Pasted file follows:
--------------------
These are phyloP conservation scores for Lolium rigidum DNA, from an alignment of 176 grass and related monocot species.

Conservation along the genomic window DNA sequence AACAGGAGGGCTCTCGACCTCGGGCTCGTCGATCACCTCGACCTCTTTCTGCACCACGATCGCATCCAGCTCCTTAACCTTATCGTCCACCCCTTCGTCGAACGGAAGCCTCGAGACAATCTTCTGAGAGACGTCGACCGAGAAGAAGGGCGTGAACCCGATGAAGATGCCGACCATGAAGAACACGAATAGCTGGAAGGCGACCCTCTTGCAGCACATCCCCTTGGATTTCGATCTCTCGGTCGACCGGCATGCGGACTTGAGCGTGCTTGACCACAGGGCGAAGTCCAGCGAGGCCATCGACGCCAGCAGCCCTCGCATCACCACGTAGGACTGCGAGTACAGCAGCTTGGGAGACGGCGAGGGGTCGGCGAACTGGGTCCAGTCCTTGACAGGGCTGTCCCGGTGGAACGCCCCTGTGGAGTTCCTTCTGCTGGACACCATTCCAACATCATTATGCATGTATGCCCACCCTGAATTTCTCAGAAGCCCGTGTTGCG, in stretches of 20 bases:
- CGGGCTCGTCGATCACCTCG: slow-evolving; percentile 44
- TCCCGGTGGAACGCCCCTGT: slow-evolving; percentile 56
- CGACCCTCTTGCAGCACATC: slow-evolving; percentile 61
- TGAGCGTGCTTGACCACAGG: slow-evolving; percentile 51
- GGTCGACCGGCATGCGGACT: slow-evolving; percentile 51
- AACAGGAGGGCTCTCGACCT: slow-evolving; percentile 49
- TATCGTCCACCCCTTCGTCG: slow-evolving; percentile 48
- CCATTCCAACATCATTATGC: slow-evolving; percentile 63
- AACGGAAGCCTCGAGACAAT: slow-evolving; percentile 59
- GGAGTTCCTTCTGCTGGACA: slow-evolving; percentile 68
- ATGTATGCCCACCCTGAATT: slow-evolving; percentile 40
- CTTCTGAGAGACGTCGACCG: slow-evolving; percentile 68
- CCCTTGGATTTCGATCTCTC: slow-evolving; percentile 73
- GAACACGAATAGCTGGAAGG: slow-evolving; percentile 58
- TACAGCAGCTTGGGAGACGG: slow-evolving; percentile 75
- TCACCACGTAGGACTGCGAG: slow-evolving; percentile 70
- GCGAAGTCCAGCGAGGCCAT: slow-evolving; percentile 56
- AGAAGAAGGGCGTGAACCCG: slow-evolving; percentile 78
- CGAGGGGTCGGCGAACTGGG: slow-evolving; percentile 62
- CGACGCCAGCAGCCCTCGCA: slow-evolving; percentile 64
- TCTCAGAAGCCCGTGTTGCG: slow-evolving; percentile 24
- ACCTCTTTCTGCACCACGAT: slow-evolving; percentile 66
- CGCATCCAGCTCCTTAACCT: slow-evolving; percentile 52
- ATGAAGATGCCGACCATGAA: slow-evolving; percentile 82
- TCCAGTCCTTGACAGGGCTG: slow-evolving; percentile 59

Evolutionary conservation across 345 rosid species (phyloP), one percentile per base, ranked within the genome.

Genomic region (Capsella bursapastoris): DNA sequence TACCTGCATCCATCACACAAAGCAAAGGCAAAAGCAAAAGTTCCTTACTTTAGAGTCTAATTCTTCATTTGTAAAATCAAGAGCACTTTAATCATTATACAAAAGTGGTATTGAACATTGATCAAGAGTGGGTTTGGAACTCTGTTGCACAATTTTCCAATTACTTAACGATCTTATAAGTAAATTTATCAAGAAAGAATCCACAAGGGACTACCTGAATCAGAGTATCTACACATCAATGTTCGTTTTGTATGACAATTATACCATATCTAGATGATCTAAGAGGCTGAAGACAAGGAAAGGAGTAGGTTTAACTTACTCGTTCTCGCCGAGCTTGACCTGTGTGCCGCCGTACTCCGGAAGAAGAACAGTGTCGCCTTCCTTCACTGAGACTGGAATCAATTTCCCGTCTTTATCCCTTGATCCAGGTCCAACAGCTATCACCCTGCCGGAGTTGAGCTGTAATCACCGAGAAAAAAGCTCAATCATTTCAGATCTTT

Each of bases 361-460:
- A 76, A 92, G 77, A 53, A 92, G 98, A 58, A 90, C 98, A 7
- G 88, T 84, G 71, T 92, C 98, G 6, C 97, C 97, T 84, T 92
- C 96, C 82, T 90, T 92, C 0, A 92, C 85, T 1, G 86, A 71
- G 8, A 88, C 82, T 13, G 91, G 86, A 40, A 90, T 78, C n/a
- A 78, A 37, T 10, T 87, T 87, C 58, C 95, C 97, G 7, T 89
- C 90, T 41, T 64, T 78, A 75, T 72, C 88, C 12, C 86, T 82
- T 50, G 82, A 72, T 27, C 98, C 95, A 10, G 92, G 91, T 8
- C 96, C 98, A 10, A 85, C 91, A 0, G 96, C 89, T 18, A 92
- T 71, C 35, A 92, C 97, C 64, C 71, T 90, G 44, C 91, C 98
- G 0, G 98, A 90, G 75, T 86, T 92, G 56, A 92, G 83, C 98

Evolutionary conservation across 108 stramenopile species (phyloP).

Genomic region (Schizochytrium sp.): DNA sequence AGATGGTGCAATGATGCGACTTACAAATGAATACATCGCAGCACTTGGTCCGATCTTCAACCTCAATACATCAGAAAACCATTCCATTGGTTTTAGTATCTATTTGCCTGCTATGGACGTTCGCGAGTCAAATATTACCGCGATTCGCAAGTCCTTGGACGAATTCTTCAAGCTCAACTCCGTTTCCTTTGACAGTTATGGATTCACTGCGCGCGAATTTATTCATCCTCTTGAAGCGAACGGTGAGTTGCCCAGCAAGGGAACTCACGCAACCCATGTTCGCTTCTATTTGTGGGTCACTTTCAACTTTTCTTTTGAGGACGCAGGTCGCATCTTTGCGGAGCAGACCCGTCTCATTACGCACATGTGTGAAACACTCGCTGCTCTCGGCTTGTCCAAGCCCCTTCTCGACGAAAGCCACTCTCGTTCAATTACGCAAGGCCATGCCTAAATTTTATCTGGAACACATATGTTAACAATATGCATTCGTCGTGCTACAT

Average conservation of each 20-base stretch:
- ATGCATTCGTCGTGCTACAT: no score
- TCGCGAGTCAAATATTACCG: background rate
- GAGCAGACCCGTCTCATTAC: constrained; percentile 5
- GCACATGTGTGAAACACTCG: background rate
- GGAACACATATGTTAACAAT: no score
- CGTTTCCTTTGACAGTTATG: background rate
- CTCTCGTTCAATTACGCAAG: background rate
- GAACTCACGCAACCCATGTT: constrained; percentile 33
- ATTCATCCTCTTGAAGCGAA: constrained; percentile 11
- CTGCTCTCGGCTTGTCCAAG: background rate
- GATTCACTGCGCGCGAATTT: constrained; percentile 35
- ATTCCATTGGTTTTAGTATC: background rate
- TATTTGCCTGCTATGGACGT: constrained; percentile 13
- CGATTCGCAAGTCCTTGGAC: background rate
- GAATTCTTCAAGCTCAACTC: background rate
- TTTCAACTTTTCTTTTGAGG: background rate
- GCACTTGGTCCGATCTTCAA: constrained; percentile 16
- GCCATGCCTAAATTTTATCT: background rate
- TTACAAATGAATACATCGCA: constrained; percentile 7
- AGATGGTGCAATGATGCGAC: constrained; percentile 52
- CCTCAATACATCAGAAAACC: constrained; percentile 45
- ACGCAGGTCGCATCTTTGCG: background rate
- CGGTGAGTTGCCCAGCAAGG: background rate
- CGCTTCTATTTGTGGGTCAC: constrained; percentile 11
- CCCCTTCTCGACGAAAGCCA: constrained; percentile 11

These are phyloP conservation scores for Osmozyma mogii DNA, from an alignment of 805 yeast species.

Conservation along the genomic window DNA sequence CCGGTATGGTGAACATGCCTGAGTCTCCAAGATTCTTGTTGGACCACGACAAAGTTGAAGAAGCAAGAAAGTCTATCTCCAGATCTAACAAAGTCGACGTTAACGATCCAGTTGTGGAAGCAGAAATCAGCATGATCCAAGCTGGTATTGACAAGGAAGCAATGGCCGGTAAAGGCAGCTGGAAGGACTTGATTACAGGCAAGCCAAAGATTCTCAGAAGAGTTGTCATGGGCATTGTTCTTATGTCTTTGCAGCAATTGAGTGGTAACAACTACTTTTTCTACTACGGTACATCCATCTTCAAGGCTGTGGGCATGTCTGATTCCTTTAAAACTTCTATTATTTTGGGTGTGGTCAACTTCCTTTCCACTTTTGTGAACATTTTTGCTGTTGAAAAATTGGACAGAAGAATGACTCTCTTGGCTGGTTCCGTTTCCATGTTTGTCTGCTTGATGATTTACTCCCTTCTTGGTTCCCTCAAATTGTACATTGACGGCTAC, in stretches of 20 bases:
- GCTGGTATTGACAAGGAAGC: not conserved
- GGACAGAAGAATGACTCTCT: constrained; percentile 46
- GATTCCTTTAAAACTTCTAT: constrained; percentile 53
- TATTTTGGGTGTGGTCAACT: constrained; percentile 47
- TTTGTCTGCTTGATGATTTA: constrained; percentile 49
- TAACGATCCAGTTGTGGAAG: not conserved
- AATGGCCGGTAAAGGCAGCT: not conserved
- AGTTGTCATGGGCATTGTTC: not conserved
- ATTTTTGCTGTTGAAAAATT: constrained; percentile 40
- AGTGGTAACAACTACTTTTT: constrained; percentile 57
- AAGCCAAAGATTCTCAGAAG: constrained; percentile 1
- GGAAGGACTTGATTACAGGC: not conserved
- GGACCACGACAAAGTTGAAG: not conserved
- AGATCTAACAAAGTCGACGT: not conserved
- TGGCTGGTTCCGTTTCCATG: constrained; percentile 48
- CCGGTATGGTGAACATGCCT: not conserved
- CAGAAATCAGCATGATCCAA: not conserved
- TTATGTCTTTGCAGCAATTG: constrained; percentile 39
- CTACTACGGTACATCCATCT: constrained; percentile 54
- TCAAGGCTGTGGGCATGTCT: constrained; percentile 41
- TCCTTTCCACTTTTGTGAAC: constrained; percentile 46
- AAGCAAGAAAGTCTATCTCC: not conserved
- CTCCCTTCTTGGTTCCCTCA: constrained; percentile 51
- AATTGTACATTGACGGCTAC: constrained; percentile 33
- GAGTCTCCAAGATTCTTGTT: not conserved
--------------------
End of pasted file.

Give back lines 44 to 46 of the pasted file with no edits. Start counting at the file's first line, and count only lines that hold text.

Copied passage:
- ATGCATTCGTCGTGCTACAT: no score
- TCGCGAGTCAAATATTACCG: background rate
- GAGCAGACCCGTCTCATTAC: constrained; percentile 5